Must-see Gaeltacht regions when you get to Ireland

The view from Feirm Chinn Sléibhe (Slea Head Farm)

So you started learning Irish (Gaelic) and want some proper practice. You also thought of traveling to Ireland but never got the chance. Well, once you decide to come to Ireland, you will probably want to impress the locals with your Irish and practice the spoken language as well!

First thing’s first. An important part of your trip is where to rest your sleepy head after a long day. There are actually so many accommodation options available to you, it’s difficult to decide on where to stay.

What type of accommodation to pick?

Bed & Breakfast in Ireland

These are usually family-run businesses run at their home. You pay by night and, obviously, you’ll be treated to breakfast the next morning.

The great thing about B&Bs is that they can be found on just about any village, town or main road. You’ll never be too far away from one.

Price-wise, B&Bs aren’t too bad. Expect to pay about €40 per person sharing and €50 for single person. These rates change as the tourist demand changes over the summer months, and prices will vary across the country. Credit cards are usually accepted.

Guest House Accommodation in Ireland

From what I understand, these are pretty much like bed & breakfast services, but they would be more commercial than simply a family business. The building may be custom built for guests, without the family living in it as in B&Bs.

You may also like to stay in a farmhouse, much like a B&B but is situated on a working farm. This may give you a better taste of rural life in Ireland.

Hotels in Ireland

These are as you’d expect in other countries. The quality of service varies, but the only way to find this out is by staying in them.

Midsummer is the most expensive time to stay in a hotel. The price for a room varies from about €50 to €125 and upwards. Breakfast is usually included in this price, but sometimes it’s not, so check that out.

As far as tipping goes, we don’t have so much of a tipping culture in Ireland as in the USA. There’s no need to tip, and the restaurants will probably add a service charge. Basically if you want to tip, do so.

Hostels in Ireland

If you’re going for the cheaper holiday, these will suit well. They should be pretty clean although staying in hostels won’t afford you total privacy.

The price in hostels seems to be standard. During the summer prices will rise to €30.

Camping in Ireland

If you’re a more out-of-doors person, this may be a good option. I must admit that the quality of some camp sites in Ireland isn’t great. When you get to Ireland, pick up a camping guide in a tourist information office. These guides will give you ratings on each camp site in a specific area.

Getting back to the money side of things, you’ll pay maybe €15 a night.

And one more thing: if you’re planning on camping anywhere near the Atlantic coast, be ready for a lot of rain and wind!

Which one to pick?

When picking a place to stay, be it in Dingle/An Daingean in Kerry, Connemara in Galway or up in Donegal, there’s a couple of rules I set out for picking where to stay. This should help you when you’re doing your own travel research.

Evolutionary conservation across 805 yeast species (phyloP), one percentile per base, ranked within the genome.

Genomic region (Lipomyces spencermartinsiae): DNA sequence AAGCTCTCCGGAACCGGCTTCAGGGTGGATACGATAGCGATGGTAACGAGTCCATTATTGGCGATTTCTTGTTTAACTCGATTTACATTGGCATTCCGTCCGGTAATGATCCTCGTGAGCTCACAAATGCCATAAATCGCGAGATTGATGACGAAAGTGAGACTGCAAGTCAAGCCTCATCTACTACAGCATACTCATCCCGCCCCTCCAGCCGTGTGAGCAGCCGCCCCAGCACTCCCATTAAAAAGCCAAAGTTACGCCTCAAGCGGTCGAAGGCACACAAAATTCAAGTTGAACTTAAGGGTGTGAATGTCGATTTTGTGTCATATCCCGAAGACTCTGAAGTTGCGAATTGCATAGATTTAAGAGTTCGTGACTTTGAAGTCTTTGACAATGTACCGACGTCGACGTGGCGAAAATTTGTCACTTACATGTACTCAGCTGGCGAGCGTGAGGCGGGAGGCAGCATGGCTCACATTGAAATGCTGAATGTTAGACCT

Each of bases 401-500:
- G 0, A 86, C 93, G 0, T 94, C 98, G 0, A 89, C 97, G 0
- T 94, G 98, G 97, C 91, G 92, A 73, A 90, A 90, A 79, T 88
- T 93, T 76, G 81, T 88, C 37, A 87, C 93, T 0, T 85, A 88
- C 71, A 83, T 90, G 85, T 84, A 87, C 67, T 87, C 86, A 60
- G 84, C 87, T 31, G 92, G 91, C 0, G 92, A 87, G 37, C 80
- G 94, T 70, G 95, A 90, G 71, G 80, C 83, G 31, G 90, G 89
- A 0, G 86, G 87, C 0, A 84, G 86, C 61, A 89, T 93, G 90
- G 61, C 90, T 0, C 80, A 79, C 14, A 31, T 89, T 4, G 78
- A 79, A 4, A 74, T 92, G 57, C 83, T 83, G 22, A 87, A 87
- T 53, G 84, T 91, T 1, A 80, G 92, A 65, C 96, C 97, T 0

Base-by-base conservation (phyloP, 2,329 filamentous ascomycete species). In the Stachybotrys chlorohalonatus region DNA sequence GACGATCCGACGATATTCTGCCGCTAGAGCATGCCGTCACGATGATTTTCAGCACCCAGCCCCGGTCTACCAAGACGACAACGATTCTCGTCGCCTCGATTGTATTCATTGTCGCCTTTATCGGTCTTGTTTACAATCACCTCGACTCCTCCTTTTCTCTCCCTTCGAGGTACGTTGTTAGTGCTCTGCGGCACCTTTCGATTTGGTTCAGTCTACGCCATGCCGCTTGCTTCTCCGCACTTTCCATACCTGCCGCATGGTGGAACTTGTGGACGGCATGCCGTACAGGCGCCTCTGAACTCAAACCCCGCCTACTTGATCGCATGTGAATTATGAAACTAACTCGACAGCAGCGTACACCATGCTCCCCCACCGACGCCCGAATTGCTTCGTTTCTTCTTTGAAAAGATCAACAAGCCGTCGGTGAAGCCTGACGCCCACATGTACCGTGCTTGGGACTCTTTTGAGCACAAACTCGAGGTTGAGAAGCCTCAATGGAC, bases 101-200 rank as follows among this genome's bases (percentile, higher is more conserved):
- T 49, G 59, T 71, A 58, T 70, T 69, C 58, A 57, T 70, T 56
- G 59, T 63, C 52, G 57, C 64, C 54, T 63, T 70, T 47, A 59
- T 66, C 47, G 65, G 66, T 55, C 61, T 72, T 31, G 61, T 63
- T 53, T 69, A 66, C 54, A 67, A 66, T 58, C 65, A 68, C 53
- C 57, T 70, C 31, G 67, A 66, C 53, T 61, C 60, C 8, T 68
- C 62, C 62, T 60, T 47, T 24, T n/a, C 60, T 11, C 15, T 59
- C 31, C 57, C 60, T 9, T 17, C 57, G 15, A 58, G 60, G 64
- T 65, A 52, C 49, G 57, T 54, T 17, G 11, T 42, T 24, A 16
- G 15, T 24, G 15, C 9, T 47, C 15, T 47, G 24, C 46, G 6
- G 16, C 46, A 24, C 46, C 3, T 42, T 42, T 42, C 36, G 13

1. Prefer B&Bs (bed and breakfast accommodation) over hotels. A B&B is always family-run, and you will always be greeted by the proprietor. They’ll have the top tips for you on where to visit in the region.
  2. Choose a B&B where the family speaks Irish (Gaelic). The only way to find this out is to ask the proprietor. You’ll be able to hear the language being spoken, and you’ll be supporting these locals.

I’ve stayed in places in many of the Gaeltacht regions. Of all of them, Slea Head Farm (also called Feirm Chinn Sléibhe) has been my favourite. It is based at the tip of the Dingle Peninsula, in the Gaeltacht of Co. Kerry. Caitlín, the proprietor, is an Irish speaker. What’s more, the views from here B&B are spectacular. Be sure to book yourself in for at least a night there.

Where to go for cúpla focal?

If your main goal is to learn and practice Irish any Gaeltacht will do! Here are some of our favourite spots.

What is An Ghaeltacht?

An Ghaeltacht (“The Gaeltacht”) covers all regions in Ireland which are officially recognised to be mainly Irish-speaking areas. More generally, Gaeltacht (plural Gaeltachtaí) is a word in the Irish language to describe any region where Irish (Irish Gaelic) is the main language. Special funding is available for these areas, and the definition of the areas has evolved over decades.

The Gaeltacht Regions

The Gaeltacht regions are generally scattered along the west coast of Ireland (Kerry, Galway, Donegal), plus a small Gaeltacht in the south-east in County Waterford, and a Gaeltacht in County Meath. These regions cover some of the most breath-taking landscapes of the island of Ireland.

Ciarraí (Kerry)

Kerry is a large county with beautiful scenery and wherever you go you won’t regret it. However, for a proper Irish experience go to the Dingle Peninsula, where the locals still speak Irish over their pints.

An Daingean from Connor Pass

An Daingean (Dingle), Co. Kerry

An Daingean is both a tourist hot-spot and a local fishing village. Many small boats operate out of the town’s port, and you can wander up the pier to see the men at work. While you’re wandering around, grab yourself a traditional “fish and chips”.

You won’t hear much Irish spoken in the town of An Daingean, despite its Irish-speaking status. Chances are you won’t hear a word. However, it’s still being spoken in the privacy of many locals’ home, and you might hear the ould lads speak it in the local pub. If you’re booking a local B&B, I suggest that you first ask if the family is Irish speaking. If you want to hear the Irish language, drive out further down the peninsula to places such as Baile an Fhéirtearaigh.

Dingle Accommodation

One thing is for sure, accommodation is not hard to come by in Dingle. However, prices and availability will vary according to the season.

B&Bs in Dingle